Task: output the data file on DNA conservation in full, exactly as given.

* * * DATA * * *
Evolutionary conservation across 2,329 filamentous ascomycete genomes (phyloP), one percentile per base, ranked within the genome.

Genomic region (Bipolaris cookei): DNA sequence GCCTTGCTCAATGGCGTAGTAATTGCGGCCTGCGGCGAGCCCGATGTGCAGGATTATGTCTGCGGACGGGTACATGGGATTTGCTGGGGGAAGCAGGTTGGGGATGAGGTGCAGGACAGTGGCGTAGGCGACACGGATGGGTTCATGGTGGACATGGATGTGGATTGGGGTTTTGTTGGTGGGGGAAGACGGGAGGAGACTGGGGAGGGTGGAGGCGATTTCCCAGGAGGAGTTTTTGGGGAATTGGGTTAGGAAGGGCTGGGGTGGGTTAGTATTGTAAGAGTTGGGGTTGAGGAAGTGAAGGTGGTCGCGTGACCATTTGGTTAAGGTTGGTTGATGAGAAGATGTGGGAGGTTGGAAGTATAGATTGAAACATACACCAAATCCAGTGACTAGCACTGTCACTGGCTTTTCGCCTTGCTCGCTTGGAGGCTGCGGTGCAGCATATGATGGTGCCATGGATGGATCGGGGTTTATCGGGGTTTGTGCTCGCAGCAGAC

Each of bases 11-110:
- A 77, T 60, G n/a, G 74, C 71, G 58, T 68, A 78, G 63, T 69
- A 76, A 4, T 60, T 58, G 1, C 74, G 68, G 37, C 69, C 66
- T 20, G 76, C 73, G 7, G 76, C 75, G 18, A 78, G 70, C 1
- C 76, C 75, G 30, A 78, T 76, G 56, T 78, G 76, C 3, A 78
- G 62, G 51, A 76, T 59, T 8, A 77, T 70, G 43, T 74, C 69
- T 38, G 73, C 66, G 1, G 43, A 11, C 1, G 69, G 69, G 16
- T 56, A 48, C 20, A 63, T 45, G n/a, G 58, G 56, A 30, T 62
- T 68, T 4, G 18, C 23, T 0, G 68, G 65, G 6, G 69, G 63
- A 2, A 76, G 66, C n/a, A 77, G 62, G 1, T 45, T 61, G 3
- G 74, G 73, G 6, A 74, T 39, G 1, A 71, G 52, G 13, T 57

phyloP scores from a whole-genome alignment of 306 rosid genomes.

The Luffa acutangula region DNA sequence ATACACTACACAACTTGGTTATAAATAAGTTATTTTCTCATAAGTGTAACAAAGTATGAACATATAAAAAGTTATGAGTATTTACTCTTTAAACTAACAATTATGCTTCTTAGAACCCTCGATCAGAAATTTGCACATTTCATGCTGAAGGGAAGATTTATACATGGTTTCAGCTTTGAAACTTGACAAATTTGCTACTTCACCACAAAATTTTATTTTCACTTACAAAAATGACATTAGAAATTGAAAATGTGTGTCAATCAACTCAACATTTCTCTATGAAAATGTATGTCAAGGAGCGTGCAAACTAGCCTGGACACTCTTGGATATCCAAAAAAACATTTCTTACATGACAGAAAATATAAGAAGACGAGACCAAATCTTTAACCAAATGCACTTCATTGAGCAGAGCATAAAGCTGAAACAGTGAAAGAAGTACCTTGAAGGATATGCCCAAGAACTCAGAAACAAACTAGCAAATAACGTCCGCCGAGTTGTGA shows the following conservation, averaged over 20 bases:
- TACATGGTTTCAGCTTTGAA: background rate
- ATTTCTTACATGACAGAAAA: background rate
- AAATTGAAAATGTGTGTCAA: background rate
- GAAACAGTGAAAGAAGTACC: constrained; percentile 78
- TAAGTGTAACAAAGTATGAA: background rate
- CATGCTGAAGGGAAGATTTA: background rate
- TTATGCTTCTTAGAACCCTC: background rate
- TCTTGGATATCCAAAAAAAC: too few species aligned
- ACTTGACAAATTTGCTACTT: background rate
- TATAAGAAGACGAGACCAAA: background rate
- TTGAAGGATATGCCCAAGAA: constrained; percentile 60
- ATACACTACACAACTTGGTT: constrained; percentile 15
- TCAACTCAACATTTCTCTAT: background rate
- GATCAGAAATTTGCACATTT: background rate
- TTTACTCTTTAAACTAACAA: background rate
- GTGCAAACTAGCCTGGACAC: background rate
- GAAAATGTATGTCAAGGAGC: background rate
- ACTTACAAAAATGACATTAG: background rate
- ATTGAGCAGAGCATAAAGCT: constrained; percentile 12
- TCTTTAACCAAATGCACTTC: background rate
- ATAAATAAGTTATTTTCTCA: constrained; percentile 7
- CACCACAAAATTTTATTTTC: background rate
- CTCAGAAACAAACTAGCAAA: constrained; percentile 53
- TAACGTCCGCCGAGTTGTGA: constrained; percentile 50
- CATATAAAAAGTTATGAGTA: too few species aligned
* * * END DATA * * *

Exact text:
Evolutionary conservation across 2,329 filamentous ascomycete genomes (phyloP), one percentile per base, ranked within the genome.

Genomic region (Bipolaris cookei): DNA sequence GCCTTGCTCAATGGCGTAGTAATTGCGGCCTGCGGCGAGCCCGATGTGCAGGATTATGTCTGCGGACGGGTACATGGGATTTGCTGGGGGAAGCAGGTTGGGGATGAGGTGCAGGACAGTGGCGTAGGCGACACGGATGGGTTCATGGTGGACATGGATGTGGATTGGGGTTTTGTTGGTGGGGGAAGACGGGAGGAGACTGGGGAGGGTGGAGGCGATTTCCCAGGAGGAGTTTTTGGGGAATTGGGTTAGGAAGGGCTGGGGTGGGTTAGTATTGTAAGAGTTGGGGTTGAGGAAGTGAAGGTGGTCGCGTGACCATTTGGTTAAGGTTGGTTGATGAGAAGATGTGGGAGGTTGGAAGTATAGATTGAAACATACACCAAATCCAGTGACTAGCACTGTCACTGGCTTTTCGCCTTGCTCGCTTGGAGGCTGCGGTGCAGCATATGATGGTGCCATGGATGGATCGGGGTTTATCGGGGTTTGTGCTCGCAGCAGAC

Each of bases 11-110:
- A 77, T 60, G n/a, G 74, C 71, G 58, T 68, A 78, G 63, T 69
- A 76, A 4, T 60, T 58, G 1, C 74, G 68, G 37, C 69, C 66
- T 20, G 76, C 73, G 7, G 76, C 75, G 18, A 78, G 70, C 1
- C 76, C 75, G 30, A 78, T 76, G 56, T 78, G 76, C 3, A 78
- G 62, G 51, A 76, T 59, T 8, A 77, T 70, G 43, T 74, C 69
- T 38, G 73, C 66, G 1, G 43, A 11, C 1, G 69, G 69, G 16
- T 56, A 48, C 20, A 63, T 45, G n/a, G 58, G 56, A 30, T 62
- T 68, T 4, G 18, C 23, T 0, G 68, G 65, G 6, G 69, G 63
- A 2, A 76, G 66, C n/a, A 77, G 62, G 1, T 45, T 61, G 3
- G 74, G 73, G 6, A 74, T 39, G 1, A 71, G 52, G 13, T 57

phyloP scores from a whole-genome alignment of 306 rosid genomes.

The Luffa acutangula region DNA sequence ATACACTACACAACTTGGTTATAAATAAGTTATTTTCTCATAAGTGTAACAAAGTATGAACATATAAAAAGTTATGAGTATTTACTCTTTAAACTAACAATTATGCTTCTTAGAACCCTCGATCAGAAATTTGCACATTTCATGCTGAAGGGAAGATTTATACATGGTTTCAGCTTTGAAACTTGACAAATTTGCTACTTCACCACAAAATTTTATTTTCACTTACAAAAATGACATTAGAAATTGAAAATGTGTGTCAATCAACTCAACATTTCTCTATGAAAATGTATGTCAAGGAGCGTGCAAACTAGCCTGGACACTCTTGGATATCCAAAAAAACATTTCTTACATGACAGAAAATATAAGAAGACGAGACCAAATCTTTAACCAAATGCACTTCATTGAGCAGAGCATAAAGCTGAAACAGTGAAAGAAGTACCTTGAAGGATATGCCCAAGAACTCAGAAACAAACTAGCAAATAACGTCCGCCGAGTTGTGA shows the following conservation, averaged over 20 bases:
- TACATGGTTTCAGCTTTGAA: background rate
- ATTTCTTACATGACAGAAAA: background rate
- AAATTGAAAATGTGTGTCAA: background rate
- GAAACAGTGAAAGAAGTACC: constrained; percentile 78
- TAAGTGTAACAAAGTATGAA: background rate
- CATGCTGAAGGGAAGATTTA: background rate
- TTATGCTTCTTAGAACCCTC: background rate
- TCTTGGATATCCAAAAAAAC: too few species aligned
- ACTTGACAAATTTGCTACTT: background rate
- TATAAGAAGACGAGACCAAA: background rate
- TTGAAGGATATGCCCAAGAA: constrained; percentile 60
- ATACACTACACAACTTGGTT: constrained; percentile 15
- TCAACTCAACATTTCTCTAT: background rate
- GATCAGAAATTTGCACATTT: background rate
- TTTACTCTTTAAACTAACAA: background rate
- GTGCAAACTAGCCTGGACAC: background rate
- GAAAATGTATGTCAAGGAGC: background rate
- ACTTACAAAAATGACATTAG: background rate
- ATTGAGCAGAGCATAAAGCT: constrained; percentile 12
- TCTTTAACCAAATGCACTTC: background rate
- ATAAATAAGTTATTTTCTCA: constrained; percentile 7
- CACCACAAAATTTTATTTTC: background rate
- CTCAGAAACAAACTAGCAAA: constrained; percentile 53
- TAACGTCCGCCGAGTTGTGA: constrained; percentile 50
- CATATAAAAAGTTATGAGTA: too few species aligned